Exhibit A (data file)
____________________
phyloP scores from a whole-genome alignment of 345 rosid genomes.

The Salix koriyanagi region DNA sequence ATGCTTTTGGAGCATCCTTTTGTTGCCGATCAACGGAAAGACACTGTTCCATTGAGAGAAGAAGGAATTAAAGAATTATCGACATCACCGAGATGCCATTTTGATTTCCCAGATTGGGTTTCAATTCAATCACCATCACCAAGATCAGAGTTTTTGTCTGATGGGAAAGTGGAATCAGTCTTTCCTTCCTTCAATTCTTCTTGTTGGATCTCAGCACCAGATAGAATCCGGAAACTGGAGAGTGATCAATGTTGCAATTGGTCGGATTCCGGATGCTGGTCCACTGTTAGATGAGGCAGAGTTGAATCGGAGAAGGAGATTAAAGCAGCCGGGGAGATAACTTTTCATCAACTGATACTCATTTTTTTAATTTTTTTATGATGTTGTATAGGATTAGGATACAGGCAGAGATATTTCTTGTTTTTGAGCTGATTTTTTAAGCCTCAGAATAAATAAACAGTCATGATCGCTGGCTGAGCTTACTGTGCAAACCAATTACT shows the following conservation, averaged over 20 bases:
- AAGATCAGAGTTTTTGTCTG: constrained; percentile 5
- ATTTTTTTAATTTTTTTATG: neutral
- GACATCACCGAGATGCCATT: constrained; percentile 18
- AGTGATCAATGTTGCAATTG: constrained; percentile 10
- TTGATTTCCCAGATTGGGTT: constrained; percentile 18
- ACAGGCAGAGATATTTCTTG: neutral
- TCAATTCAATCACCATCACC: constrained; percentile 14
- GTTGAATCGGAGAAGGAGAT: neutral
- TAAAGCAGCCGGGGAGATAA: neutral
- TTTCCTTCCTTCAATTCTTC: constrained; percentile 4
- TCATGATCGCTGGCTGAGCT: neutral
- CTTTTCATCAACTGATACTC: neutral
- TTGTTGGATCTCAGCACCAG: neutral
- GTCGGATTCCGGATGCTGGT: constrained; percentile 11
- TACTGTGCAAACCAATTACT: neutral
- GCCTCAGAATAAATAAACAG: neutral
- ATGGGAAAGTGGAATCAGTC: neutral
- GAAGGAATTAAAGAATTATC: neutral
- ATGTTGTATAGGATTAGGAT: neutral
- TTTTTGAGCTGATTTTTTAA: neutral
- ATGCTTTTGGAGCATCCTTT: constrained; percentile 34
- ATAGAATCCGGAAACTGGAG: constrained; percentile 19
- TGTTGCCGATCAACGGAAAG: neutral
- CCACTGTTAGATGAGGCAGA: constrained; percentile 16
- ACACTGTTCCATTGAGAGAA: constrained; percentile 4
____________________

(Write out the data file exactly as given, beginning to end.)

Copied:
phyloP scores from a whole-genome alignment of 345 rosid genomes.

The Salix koriyanagi region DNA sequence ATGCTTTTGGAGCATCCTTTTGTTGCCGATCAACGGAAAGACACTGTTCCATTGAGAGAAGAAGGAATTAAAGAATTATCGACATCACCGAGATGCCATTTTGATTTCCCAGATTGGGTTTCAATTCAATCACCATCACCAAGATCAGAGTTTTTGTCTGATGGGAAAGTGGAATCAGTCTTTCCTTCCTTCAATTCTTCTTGTTGGATCTCAGCACCAGATAGAATCCGGAAACTGGAGAGTGATCAATGTTGCAATTGGTCGGATTCCGGATGCTGGTCCACTGTTAGATGAGGCAGAGTTGAATCGGAGAAGGAGATTAAAGCAGCCGGGGAGATAACTTTTCATCAACTGATACTCATTTTTTTAATTTTTTTATGATGTTGTATAGGATTAGGATACAGGCAGAGATATTTCTTGTTTTTGAGCTGATTTTTTAAGCCTCAGAATAAATAAACAGTCATGATCGCTGGCTGAGCTTACTGTGCAAACCAATTACT shows the following conservation, averaged over 20 bases:
- AAGATCAGAGTTTTTGTCTG: constrained; percentile 5
- ATTTTTTTAATTTTTTTATG: neutral
- GACATCACCGAGATGCCATT: constrained; percentile 18
- AGTGATCAATGTTGCAATTG: constrained; percentile 10
- TTGATTTCCCAGATTGGGTT: constrained; percentile 18
- ACAGGCAGAGATATTTCTTG: neutral
- TCAATTCAATCACCATCACC: constrained; percentile 14
- GTTGAATCGGAGAAGGAGAT: neutral
- TAAAGCAGCCGGGGAGATAA: neutral
- TTTCCTTCCTTCAATTCTTC: constrained; percentile 4
- TCATGATCGCTGGCTGAGCT: neutral
- CTTTTCATCAACTGATACTC: neutral
- TTGTTGGATCTCAGCACCAG: neutral
- GTCGGATTCCGGATGCTGGT: constrained; percentile 11
- TACTGTGCAAACCAATTACT: neutral
- GCCTCAGAATAAATAAACAG: neutral
- ATGGGAAAGTGGAATCAGTC: neutral
- GAAGGAATTAAAGAATTATC: neutral
- ATGTTGTATAGGATTAGGAT: neutral
- TTTTTGAGCTGATTTTTTAA: neutral
- ATGCTTTTGGAGCATCCTTT: constrained; percentile 34
- ATAGAATCCGGAAACTGGAG: constrained; percentile 19
- TGTTGCCGATCAACGGAAAG: neutral
- CCACTGTTAGATGAGGCAGA: constrained; percentile 16
- ACACTGTTCCATTGAGAGAA: constrained; percentile 4